Iranian Ambassador says that Sponsors of UN Security Council sanctions resolution are off whack

Iran’s Ambassador to the UN Javad Zarif told the UN Security Council on Saturday, as it adopted a resolution starting sanctions against Iran for refusing to abandon its uranium enrichment program, that “The sponsors tell you that they do not trust our ‘intentions.’ But the problem is that their ‘intention-o-meter’ has a rather abysmal record of chronic malfunction. Suffice it to say that the former US Director of Central Intelligence, Robert Gates, in a testimony before Congress in March 1992 claimed that Iran was trying to acquire a nuclear weapons capability, and added that this goal was unlikely to be achieved before the year 2000. Later, in November of the same year, a draft National Intelligence Estimate by the same CIA, concluded that Iran was making progress on a nuclear arms program and could develop a nuclear weapon by 2000. Now the same intelligence establishment is saying not before 2015. Accusing Iran of having ‘the intention’ of acquiring nuclear weapons has, since the early 1980s, been a tool used to deprive Iran of any nuclear technology, even a light water reactor or fuel for the American-built research reactor. I wonder which ‘Iranian intention’ or which ‘proliferation concern’ has prompted the main proponents of today’s resolution to prevent Iran, throughout the past 27 years, from buying civilian aircrafts or even their spare parts, thereby jeopardizing the lives and safety of Iranian civilians whom they hypostatically try to court these days. And I might add, to no avail.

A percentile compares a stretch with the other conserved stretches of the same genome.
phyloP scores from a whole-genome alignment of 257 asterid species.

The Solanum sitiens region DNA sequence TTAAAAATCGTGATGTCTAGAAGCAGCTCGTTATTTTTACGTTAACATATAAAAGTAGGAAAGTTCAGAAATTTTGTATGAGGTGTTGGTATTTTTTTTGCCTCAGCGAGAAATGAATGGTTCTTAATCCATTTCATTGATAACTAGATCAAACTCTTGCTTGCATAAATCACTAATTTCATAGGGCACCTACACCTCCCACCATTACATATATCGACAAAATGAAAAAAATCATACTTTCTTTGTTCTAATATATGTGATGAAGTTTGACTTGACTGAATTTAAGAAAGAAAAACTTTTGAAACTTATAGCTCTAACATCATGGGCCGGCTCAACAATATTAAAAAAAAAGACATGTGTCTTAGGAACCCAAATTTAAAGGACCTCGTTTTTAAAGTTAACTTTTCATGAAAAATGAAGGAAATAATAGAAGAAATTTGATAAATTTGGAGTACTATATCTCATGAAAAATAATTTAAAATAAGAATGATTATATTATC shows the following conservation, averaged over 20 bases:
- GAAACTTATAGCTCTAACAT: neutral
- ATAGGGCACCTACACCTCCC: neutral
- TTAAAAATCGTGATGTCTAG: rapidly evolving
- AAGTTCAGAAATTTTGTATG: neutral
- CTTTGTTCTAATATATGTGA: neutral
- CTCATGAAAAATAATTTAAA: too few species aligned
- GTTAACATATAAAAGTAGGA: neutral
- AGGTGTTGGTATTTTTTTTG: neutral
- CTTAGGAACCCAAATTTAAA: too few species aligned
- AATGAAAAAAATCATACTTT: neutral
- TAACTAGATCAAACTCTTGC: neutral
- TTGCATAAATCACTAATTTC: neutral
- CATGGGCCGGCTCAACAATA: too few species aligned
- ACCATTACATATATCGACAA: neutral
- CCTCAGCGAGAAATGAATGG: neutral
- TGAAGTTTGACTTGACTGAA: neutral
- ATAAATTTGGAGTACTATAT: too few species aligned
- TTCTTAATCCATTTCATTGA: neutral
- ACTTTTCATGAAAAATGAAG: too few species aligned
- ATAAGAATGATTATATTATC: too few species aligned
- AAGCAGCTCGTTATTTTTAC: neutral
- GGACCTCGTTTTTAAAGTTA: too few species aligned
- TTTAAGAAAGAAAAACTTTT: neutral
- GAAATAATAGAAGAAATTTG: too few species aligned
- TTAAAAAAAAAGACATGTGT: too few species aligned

As the IAEA Director-General recently said ‘a lot of what you see about Iran right now is assessment of intentions…But one of the lessons we learned from Iraq is that we really need to be very, very careful coming to conclusions because these issues make the difference between war and peace’…We believe that the days of bullying, pressure and intimidation by some nuclear-weapon holders are gone. We are told we need to build confidence. Indeed. We all do, in this tumultuous world. But confidence could only be built through respect for and non-discriminatory application of the law. That is the only objective criteria; anything else would be to accept the whim of the powerful. And, international law and international treaties cannot be the subject of arbitrary, fluctuating and self-serving re-interpretations, adjustments or red lines even if they are onnivingly imposed through resolutions. Such a precedent is dangerous for every one.”

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